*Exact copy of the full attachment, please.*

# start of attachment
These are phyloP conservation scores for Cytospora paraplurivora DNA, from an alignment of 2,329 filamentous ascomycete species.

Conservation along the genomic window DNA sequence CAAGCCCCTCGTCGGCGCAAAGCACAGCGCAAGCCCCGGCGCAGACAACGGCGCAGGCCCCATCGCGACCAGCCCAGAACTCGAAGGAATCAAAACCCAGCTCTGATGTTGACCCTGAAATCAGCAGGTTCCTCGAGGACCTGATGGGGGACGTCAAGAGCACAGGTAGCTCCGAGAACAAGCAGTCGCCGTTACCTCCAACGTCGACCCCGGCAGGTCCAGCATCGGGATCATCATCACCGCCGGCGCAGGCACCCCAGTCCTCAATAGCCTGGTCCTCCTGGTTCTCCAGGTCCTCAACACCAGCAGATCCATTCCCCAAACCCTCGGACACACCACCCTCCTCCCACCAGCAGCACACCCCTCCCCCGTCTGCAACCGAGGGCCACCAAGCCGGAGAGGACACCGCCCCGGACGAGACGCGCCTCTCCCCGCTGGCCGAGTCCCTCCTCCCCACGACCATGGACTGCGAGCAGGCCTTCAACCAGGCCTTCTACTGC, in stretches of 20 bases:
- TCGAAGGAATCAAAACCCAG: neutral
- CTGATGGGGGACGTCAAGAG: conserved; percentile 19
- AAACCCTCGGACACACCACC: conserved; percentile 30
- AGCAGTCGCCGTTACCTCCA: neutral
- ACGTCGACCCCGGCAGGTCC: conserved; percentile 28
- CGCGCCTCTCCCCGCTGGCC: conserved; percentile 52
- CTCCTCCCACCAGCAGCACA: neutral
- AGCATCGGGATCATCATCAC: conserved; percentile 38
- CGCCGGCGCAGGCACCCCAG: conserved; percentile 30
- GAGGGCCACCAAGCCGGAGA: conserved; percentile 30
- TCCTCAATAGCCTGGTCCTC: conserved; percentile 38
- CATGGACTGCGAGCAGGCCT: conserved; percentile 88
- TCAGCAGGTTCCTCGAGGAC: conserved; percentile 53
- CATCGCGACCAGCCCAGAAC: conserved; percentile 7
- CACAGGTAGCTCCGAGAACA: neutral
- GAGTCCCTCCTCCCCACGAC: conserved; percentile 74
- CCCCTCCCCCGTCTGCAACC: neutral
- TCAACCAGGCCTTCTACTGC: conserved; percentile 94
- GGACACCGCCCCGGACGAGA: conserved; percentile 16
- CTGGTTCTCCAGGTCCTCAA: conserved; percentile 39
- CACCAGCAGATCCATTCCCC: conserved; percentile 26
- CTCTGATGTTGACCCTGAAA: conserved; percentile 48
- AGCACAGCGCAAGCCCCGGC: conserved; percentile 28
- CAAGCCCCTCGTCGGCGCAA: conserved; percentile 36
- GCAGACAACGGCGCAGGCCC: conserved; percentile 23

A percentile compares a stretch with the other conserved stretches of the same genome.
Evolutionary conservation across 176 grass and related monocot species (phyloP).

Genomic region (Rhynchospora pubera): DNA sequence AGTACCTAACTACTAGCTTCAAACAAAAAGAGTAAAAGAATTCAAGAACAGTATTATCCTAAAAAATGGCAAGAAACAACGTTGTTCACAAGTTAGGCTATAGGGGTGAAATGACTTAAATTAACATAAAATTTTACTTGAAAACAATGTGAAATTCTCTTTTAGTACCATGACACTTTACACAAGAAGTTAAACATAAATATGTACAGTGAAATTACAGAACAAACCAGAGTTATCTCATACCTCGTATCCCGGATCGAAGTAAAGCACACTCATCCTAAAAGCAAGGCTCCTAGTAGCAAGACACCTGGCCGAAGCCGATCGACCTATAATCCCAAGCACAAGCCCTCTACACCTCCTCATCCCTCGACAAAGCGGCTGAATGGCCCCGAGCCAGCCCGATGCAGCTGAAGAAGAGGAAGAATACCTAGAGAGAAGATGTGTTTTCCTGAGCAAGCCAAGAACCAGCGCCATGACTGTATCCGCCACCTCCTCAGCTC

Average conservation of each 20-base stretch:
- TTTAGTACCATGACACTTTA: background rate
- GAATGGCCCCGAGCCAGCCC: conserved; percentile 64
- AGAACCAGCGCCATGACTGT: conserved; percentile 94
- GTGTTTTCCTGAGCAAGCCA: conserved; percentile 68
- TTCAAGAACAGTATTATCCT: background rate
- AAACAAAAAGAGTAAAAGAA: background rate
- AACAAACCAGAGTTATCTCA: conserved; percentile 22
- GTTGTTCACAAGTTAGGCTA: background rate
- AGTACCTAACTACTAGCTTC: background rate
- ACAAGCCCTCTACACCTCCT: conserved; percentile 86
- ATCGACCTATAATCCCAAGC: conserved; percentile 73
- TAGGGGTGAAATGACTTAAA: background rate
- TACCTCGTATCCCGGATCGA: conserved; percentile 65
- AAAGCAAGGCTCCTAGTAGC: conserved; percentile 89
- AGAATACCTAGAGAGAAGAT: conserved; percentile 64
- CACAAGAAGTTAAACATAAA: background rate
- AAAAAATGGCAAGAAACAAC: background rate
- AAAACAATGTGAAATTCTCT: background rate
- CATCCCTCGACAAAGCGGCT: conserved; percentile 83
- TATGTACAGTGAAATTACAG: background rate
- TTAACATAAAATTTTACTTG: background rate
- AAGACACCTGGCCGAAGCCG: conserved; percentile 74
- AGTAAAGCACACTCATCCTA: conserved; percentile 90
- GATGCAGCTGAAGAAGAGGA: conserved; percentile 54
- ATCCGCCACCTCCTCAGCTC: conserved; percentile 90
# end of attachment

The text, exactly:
These are phyloP conservation scores for Cytospora paraplurivora DNA, from an alignment of 2,329 filamentous ascomycete species.

Conservation along the genomic window DNA sequence CAAGCCCCTCGTCGGCGCAAAGCACAGCGCAAGCCCCGGCGCAGACAACGGCGCAGGCCCCATCGCGACCAGCCCAGAACTCGAAGGAATCAAAACCCAGCTCTGATGTTGACCCTGAAATCAGCAGGTTCCTCGAGGACCTGATGGGGGACGTCAAGAGCACAGGTAGCTCCGAGAACAAGCAGTCGCCGTTACCTCCAACGTCGACCCCGGCAGGTCCAGCATCGGGATCATCATCACCGCCGGCGCAGGCACCCCAGTCCTCAATAGCCTGGTCCTCCTGGTTCTCCAGGTCCTCAACACCAGCAGATCCATTCCCCAAACCCTCGGACACACCACCCTCCTCCCACCAGCAGCACACCCCTCCCCCGTCTGCAACCGAGGGCCACCAAGCCGGAGAGGACACCGCCCCGGACGAGACGCGCCTCTCCCCGCTGGCCGAGTCCCTCCTCCCCACGACCATGGACTGCGAGCAGGCCTTCAACCAGGCCTTCTACTGC, in stretches of 20 bases:
- TCGAAGGAATCAAAACCCAG: neutral
- CTGATGGGGGACGTCAAGAG: conserved; percentile 19
- AAACCCTCGGACACACCACC: conserved; percentile 30
- AGCAGTCGCCGTTACCTCCA: neutral
- ACGTCGACCCCGGCAGGTCC: conserved; percentile 28
- CGCGCCTCTCCCCGCTGGCC: conserved; percentile 52
- CTCCTCCCACCAGCAGCACA: neutral
- AGCATCGGGATCATCATCAC: conserved; percentile 38
- CGCCGGCGCAGGCACCCCAG: conserved; percentile 30
- GAGGGCCACCAAGCCGGAGA: conserved; percentile 30
- TCCTCAATAGCCTGGTCCTC: conserved; percentile 38
- CATGGACTGCGAGCAGGCCT: conserved; percentile 88
- TCAGCAGGTTCCTCGAGGAC: conserved; percentile 53
- CATCGCGACCAGCCCAGAAC: conserved; percentile 7
- CACAGGTAGCTCCGAGAACA: neutral
- GAGTCCCTCCTCCCCACGAC: conserved; percentile 74
- CCCCTCCCCCGTCTGCAACC: neutral
- TCAACCAGGCCTTCTACTGC: conserved; percentile 94
- GGACACCGCCCCGGACGAGA: conserved; percentile 16
- CTGGTTCTCCAGGTCCTCAA: conserved; percentile 39
- CACCAGCAGATCCATTCCCC: conserved; percentile 26
- CTCTGATGTTGACCCTGAAA: conserved; percentile 48
- AGCACAGCGCAAGCCCCGGC: conserved; percentile 28
- CAAGCCCCTCGTCGGCGCAA: conserved; percentile 36
- GCAGACAACGGCGCAGGCCC: conserved; percentile 23

A percentile compares a stretch with the other conserved stretches of the same genome.
Evolutionary conservation across 176 grass and related monocot species (phyloP).

Genomic region (Rhynchospora pubera): DNA sequence AGTACCTAACTACTAGCTTCAAACAAAAAGAGTAAAAGAATTCAAGAACAGTATTATCCTAAAAAATGGCAAGAAACAACGTTGTTCACAAGTTAGGCTATAGGGGTGAAATGACTTAAATTAACATAAAATTTTACTTGAAAACAATGTGAAATTCTCTTTTAGTACCATGACACTTTACACAAGAAGTTAAACATAAATATGTACAGTGAAATTACAGAACAAACCAGAGTTATCTCATACCTCGTATCCCGGATCGAAGTAAAGCACACTCATCCTAAAAGCAAGGCTCCTAGTAGCAAGACACCTGGCCGAAGCCGATCGACCTATAATCCCAAGCACAAGCCCTCTACACCTCCTCATCCCTCGACAAAGCGGCTGAATGGCCCCGAGCCAGCCCGATGCAGCTGAAGAAGAGGAAGAATACCTAGAGAGAAGATGTGTTTTCCTGAGCAAGCCAAGAACCAGCGCCATGACTGTATCCGCCACCTCCTCAGCTC

Average conservation of each 20-base stretch:
- TTTAGTACCATGACACTTTA: background rate
- GAATGGCCCCGAGCCAGCCC: conserved; percentile 64
- AGAACCAGCGCCATGACTGT: conserved; percentile 94
- GTGTTTTCCTGAGCAAGCCA: conserved; percentile 68
- TTCAAGAACAGTATTATCCT: background rate
- AAACAAAAAGAGTAAAAGAA: background rate
- AACAAACCAGAGTTATCTCA: conserved; percentile 22
- GTTGTTCACAAGTTAGGCTA: background rate
- AGTACCTAACTACTAGCTTC: background rate
- ACAAGCCCTCTACACCTCCT: conserved; percentile 86
- ATCGACCTATAATCCCAAGC: conserved; percentile 73
- TAGGGGTGAAATGACTTAAA: background rate
- TACCTCGTATCCCGGATCGA: conserved; percentile 65
- AAAGCAAGGCTCCTAGTAGC: conserved; percentile 89
- AGAATACCTAGAGAGAAGAT: conserved; percentile 64
- CACAAGAAGTTAAACATAAA: background rate
- AAAAAATGGCAAGAAACAAC: background rate
- AAAACAATGTGAAATTCTCT: background rate
- CATCCCTCGACAAAGCGGCT: conserved; percentile 83
- TATGTACAGTGAAATTACAG: background rate
- TTAACATAAAATTTTACTTG: background rate
- AAGACACCTGGCCGAAGCCG: conserved; percentile 74
- AGTAAAGCACACTCATCCTA: conserved; percentile 90
- GATGCAGCTGAAGAAGAGGA: conserved; percentile 54
- ATCCGCCACCTCCTCAGCTC: conserved; percentile 90